Dynamic Seal – Mba: Six Sigma / Operations Case
Dynamic Seal – Mba: Six Sigma / Operations Case
Dynamic Seal, a precision parts manufacturer with a reputation for high quality, does not currently utilize a Statistical Process Control (SPC) system. However, United Airlines (UA), a major customer representing 14% of Dynamic Seal’s business, insists they implement an SPC system or loose United Airlines’ business. In addition Dynamic Seal do not have a sound preventative measure quality control system in place, preferring 100% inspection to cull bad quality, rather than building parts correctly from inception.
Goal: Reduce product variance and the need for rework by implementing a company-wide quality control system that includes an element of Statistical Process Control. A secondary goal is to reduce waste by focusing on Lean engineering processes. Competitive Environment: Dynamic Seal are a successful manufacturer of mechanical components for aerospace, marine and military application. Their products require precision engineering, and the company has built an excellent reputation based on “high quality, innovative engineering and close tolerance manufacturing.” The company makes use of expensive superalloy materials manufactured to extremely tight tolerances, with many products selling for $10,000 to $50,000.
A significant defective rate with such high cost materials / products will severely impact the company’s bottom line. The United Airlines production line operates under a separate department, with dedicated equipment and personnel. Dynamic Seal’s quality reputation is a result of highly skilled machinists and a 100% inspection policy. The company employs a workforce of approx. 400 people, in a 120,000 sq. ft. facility and has increased it’s sales ten-times over the last 10 years to $130 million. Key Facts:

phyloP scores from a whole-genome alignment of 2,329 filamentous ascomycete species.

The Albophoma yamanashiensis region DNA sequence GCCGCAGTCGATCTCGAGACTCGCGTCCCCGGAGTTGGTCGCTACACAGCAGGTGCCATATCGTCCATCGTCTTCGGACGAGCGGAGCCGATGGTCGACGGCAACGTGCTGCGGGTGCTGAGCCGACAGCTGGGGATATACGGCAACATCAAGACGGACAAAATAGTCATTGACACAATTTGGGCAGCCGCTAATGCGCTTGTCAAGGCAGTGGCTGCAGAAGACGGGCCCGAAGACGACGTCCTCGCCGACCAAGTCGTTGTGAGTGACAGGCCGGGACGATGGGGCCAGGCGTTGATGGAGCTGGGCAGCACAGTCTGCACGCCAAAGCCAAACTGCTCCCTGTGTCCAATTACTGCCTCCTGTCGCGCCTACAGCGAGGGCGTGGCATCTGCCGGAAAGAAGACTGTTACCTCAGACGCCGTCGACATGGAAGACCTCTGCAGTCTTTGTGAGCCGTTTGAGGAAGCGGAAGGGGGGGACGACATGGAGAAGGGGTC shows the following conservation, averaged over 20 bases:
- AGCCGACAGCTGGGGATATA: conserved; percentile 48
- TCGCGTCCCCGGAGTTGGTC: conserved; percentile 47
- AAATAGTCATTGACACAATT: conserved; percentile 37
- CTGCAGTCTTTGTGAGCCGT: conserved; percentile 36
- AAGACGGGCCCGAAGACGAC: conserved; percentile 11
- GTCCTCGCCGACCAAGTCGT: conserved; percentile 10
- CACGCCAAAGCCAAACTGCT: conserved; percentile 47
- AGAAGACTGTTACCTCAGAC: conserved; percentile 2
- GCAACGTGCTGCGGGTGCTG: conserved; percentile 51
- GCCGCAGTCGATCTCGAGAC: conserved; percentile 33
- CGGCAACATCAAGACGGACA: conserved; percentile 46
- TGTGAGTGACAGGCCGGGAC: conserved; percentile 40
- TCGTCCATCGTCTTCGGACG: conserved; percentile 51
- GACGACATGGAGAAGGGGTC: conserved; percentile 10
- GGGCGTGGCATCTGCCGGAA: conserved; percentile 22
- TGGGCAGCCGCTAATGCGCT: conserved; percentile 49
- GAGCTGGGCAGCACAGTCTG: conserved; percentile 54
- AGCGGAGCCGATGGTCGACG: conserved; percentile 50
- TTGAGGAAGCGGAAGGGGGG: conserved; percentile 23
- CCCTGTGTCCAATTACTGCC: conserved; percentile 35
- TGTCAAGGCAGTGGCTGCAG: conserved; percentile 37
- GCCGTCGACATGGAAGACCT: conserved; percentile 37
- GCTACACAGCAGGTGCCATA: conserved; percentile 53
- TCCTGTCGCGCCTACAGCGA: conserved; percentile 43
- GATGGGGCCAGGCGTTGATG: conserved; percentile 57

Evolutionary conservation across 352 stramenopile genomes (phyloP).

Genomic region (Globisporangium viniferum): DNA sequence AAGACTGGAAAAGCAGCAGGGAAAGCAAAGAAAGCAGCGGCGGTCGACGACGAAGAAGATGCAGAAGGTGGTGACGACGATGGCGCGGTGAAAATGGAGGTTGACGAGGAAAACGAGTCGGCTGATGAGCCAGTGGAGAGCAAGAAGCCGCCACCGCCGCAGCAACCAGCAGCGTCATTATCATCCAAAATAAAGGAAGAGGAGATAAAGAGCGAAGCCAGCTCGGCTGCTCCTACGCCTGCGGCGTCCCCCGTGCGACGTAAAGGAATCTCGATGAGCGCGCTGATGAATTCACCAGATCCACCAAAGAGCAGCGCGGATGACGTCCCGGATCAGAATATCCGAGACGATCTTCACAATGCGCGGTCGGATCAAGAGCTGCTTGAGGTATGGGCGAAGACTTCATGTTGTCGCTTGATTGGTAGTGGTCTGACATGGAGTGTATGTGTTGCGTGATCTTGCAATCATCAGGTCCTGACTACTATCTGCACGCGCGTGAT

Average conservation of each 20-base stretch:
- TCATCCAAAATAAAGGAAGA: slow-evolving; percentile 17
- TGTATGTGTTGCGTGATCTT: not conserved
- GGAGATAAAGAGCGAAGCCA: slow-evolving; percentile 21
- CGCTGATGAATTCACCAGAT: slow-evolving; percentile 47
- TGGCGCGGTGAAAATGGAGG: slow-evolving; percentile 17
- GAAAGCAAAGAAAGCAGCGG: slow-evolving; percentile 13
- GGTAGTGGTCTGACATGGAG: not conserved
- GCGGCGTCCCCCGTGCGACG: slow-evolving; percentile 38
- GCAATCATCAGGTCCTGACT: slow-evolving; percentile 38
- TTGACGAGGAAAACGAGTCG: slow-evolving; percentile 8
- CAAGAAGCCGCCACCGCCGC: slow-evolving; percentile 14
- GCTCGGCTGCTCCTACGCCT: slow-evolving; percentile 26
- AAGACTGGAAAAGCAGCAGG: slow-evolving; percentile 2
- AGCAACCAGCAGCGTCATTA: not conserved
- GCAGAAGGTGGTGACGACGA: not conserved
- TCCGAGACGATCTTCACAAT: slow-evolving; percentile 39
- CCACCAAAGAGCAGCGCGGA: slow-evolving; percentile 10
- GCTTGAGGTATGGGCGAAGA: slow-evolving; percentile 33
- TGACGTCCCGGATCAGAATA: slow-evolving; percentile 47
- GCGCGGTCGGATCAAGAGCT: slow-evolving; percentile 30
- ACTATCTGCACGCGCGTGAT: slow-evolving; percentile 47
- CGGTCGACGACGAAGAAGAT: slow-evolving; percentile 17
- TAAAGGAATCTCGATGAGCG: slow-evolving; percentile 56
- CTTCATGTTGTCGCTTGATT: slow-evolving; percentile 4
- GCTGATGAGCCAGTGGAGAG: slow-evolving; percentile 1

1.Dynamic Seal does not have a company-wide Quality Management ethos. 2.There is a customer requirement to use SPC. 3.No SPC system is currently in place and equipment has not been tested for capability. 4.Quality is controlled by 35 quality inspectors and is not the responsibility of the workforce. 5.The Quality Control Dept. is overworked and underpaid – reports to the General Manager. 6.Machinists set informal equipment specifications, not the QC Dept. 7.The company operates a 100% inspection policy. 8.In-process inspection is infrequent, therefore origin of 25% of defective issues cannot be found. 9.Inspection and assignment of rework involves significant lag. 10.QC system generates significant volumes of paperwork: 80 defective reports (DMR) per week. 11.Product blueprints and Inspection Specs (IMS) often do not match and are not updated. 12.Initial defective rate documents (DMR) are often produced post-rework.